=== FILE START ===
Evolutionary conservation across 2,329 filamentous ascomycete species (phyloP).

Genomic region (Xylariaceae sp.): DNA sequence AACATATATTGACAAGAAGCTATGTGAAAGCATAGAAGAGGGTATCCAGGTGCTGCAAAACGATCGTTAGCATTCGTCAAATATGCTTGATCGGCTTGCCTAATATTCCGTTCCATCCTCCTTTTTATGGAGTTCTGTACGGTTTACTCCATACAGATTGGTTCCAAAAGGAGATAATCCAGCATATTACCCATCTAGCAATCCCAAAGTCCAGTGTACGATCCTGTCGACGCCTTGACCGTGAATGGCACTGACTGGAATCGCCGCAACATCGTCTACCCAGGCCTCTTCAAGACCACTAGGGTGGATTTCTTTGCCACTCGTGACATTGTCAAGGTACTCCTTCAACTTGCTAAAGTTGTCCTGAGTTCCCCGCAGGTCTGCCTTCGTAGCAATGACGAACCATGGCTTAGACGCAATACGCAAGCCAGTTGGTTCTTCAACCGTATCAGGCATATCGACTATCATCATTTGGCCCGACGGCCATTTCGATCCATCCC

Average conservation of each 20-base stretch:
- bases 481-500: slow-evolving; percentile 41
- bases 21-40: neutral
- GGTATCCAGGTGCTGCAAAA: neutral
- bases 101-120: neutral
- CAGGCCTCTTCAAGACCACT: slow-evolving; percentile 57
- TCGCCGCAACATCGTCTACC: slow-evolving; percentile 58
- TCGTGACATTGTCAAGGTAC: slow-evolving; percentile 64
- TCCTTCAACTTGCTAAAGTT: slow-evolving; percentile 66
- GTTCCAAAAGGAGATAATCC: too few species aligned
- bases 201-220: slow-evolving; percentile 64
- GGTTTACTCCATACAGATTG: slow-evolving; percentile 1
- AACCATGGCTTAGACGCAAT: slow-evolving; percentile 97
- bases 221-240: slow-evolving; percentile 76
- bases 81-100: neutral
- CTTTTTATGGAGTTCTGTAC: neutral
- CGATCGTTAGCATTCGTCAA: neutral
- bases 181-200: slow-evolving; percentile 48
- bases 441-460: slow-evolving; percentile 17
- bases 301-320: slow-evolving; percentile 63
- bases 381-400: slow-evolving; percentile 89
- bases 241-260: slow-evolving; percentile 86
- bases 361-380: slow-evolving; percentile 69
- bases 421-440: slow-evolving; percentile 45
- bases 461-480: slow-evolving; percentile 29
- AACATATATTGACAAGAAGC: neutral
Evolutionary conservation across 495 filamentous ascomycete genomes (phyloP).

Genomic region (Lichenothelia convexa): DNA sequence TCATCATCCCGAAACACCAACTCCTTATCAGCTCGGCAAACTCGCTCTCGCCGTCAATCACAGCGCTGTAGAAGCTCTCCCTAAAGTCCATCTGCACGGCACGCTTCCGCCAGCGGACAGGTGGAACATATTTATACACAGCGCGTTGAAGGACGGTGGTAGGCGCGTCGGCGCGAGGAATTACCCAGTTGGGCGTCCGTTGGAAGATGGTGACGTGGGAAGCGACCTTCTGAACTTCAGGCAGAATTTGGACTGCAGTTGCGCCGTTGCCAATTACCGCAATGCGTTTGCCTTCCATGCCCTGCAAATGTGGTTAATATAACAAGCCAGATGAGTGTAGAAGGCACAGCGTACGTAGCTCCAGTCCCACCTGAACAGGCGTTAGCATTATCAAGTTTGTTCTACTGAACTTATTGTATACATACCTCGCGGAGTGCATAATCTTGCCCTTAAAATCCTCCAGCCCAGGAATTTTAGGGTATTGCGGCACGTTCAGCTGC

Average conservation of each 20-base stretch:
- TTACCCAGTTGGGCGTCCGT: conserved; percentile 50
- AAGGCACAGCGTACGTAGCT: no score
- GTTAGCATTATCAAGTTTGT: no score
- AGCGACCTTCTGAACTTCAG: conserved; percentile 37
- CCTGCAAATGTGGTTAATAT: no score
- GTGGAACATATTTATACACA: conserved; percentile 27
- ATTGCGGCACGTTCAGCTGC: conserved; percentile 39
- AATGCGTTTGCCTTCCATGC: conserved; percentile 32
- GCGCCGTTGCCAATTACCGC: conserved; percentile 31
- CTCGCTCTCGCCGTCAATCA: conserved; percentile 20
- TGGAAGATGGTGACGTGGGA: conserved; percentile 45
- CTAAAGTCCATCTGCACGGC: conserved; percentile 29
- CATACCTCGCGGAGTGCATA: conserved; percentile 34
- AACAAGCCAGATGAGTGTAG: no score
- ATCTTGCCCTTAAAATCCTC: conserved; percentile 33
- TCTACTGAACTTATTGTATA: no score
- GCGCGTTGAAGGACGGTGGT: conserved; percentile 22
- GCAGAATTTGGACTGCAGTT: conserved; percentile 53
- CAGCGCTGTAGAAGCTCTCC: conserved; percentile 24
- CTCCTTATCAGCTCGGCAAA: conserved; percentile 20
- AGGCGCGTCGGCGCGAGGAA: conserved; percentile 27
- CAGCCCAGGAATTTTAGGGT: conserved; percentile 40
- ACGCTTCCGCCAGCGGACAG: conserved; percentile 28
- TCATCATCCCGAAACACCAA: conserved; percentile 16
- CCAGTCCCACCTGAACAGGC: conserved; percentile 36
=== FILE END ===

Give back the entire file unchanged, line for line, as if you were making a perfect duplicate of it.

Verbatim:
Evolutionary conservation across 2,329 filamentous ascomycete species (phyloP).

Genomic region (Xylariaceae sp.): DNA sequence AACATATATTGACAAGAAGCTATGTGAAAGCATAGAAGAGGGTATCCAGGTGCTGCAAAACGATCGTTAGCATTCGTCAAATATGCTTGATCGGCTTGCCTAATATTCCGTTCCATCCTCCTTTTTATGGAGTTCTGTACGGTTTACTCCATACAGATTGGTTCCAAAAGGAGATAATCCAGCATATTACCCATCTAGCAATCCCAAAGTCCAGTGTACGATCCTGTCGACGCCTTGACCGTGAATGGCACTGACTGGAATCGCCGCAACATCGTCTACCCAGGCCTCTTCAAGACCACTAGGGTGGATTTCTTTGCCACTCGTGACATTGTCAAGGTACTCCTTCAACTTGCTAAAGTTGTCCTGAGTTCCCCGCAGGTCTGCCTTCGTAGCAATGACGAACCATGGCTTAGACGCAATACGCAAGCCAGTTGGTTCTTCAACCGTATCAGGCATATCGACTATCATCATTTGGCCCGACGGCCATTTCGATCCATCCC

Average conservation of each 20-base stretch:
- bases 481-500: slow-evolving; percentile 41
- bases 21-40: neutral
- GGTATCCAGGTGCTGCAAAA: neutral
- bases 101-120: neutral
- CAGGCCTCTTCAAGACCACT: slow-evolving; percentile 57
- TCGCCGCAACATCGTCTACC: slow-evolving; percentile 58
- TCGTGACATTGTCAAGGTAC: slow-evolving; percentile 64
- TCCTTCAACTTGCTAAAGTT: slow-evolving; percentile 66
- GTTCCAAAAGGAGATAATCC: too few species aligned
- bases 201-220: slow-evolving; percentile 64
- GGTTTACTCCATACAGATTG: slow-evolving; percentile 1
- AACCATGGCTTAGACGCAAT: slow-evolving; percentile 97
- bases 221-240: slow-evolving; percentile 76
- bases 81-100: neutral
- CTTTTTATGGAGTTCTGTAC: neutral
- CGATCGTTAGCATTCGTCAA: neutral
- bases 181-200: slow-evolving; percentile 48
- bases 441-460: slow-evolving; percentile 17
- bases 301-320: slow-evolving; percentile 63
- bases 381-400: slow-evolving; percentile 89
- bases 241-260: slow-evolving; percentile 86
- bases 361-380: slow-evolving; percentile 69
- bases 421-440: slow-evolving; percentile 45
- bases 461-480: slow-evolving; percentile 29
- AACATATATTGACAAGAAGC: neutral
Evolutionary conservation across 495 filamentous ascomycete genomes (phyloP).

Genomic region (Lichenothelia convexa): DNA sequence TCATCATCCCGAAACACCAACTCCTTATCAGCTCGGCAAACTCGCTCTCGCCGTCAATCACAGCGCTGTAGAAGCTCTCCCTAAAGTCCATCTGCACGGCACGCTTCCGCCAGCGGACAGGTGGAACATATTTATACACAGCGCGTTGAAGGACGGTGGTAGGCGCGTCGGCGCGAGGAATTACCCAGTTGGGCGTCCGTTGGAAGATGGTGACGTGGGAAGCGACCTTCTGAACTTCAGGCAGAATTTGGACTGCAGTTGCGCCGTTGCCAATTACCGCAATGCGTTTGCCTTCCATGCCCTGCAAATGTGGTTAATATAACAAGCCAGATGAGTGTAGAAGGCACAGCGTACGTAGCTCCAGTCCCACCTGAACAGGCGTTAGCATTATCAAGTTTGTTCTACTGAACTTATTGTATACATACCTCGCGGAGTGCATAATCTTGCCCTTAAAATCCTCCAGCCCAGGAATTTTAGGGTATTGCGGCACGTTCAGCTGC

Average conservation of each 20-base stretch:
- TTACCCAGTTGGGCGTCCGT: conserved; percentile 50
- AAGGCACAGCGTACGTAGCT: no score
- GTTAGCATTATCAAGTTTGT: no score
- AGCGACCTTCTGAACTTCAG: conserved; percentile 37
- CCTGCAAATGTGGTTAATAT: no score
- GTGGAACATATTTATACACA: conserved; percentile 27
- ATTGCGGCACGTTCAGCTGC: conserved; percentile 39
- AATGCGTTTGCCTTCCATGC: conserved; percentile 32
- GCGCCGTTGCCAATTACCGC: conserved; percentile 31
- CTCGCTCTCGCCGTCAATCA: conserved; percentile 20
- TGGAAGATGGTGACGTGGGA: conserved; percentile 45
- CTAAAGTCCATCTGCACGGC: conserved; percentile 29
- CATACCTCGCGGAGTGCATA: conserved; percentile 34
- AACAAGCCAGATGAGTGTAG: no score
- ATCTTGCCCTTAAAATCCTC: conserved; percentile 33
- TCTACTGAACTTATTGTATA: no score
- GCGCGTTGAAGGACGGTGGT: conserved; percentile 22
- GCAGAATTTGGACTGCAGTT: conserved; percentile 53
- CAGCGCTGTAGAAGCTCTCC: conserved; percentile 24
- CTCCTTATCAGCTCGGCAAA: conserved; percentile 20
- AGGCGCGTCGGCGCGAGGAA: conserved; percentile 27
- CAGCCCAGGAATTTTAGGGT: conserved; percentile 40
- ACGCTTCCGCCAGCGGACAG: conserved; percentile 28
- TCATCATCCCGAAACACCAA: conserved; percentile 16
- CCAGTCCCACCTGAACAGGC: conserved; percentile 36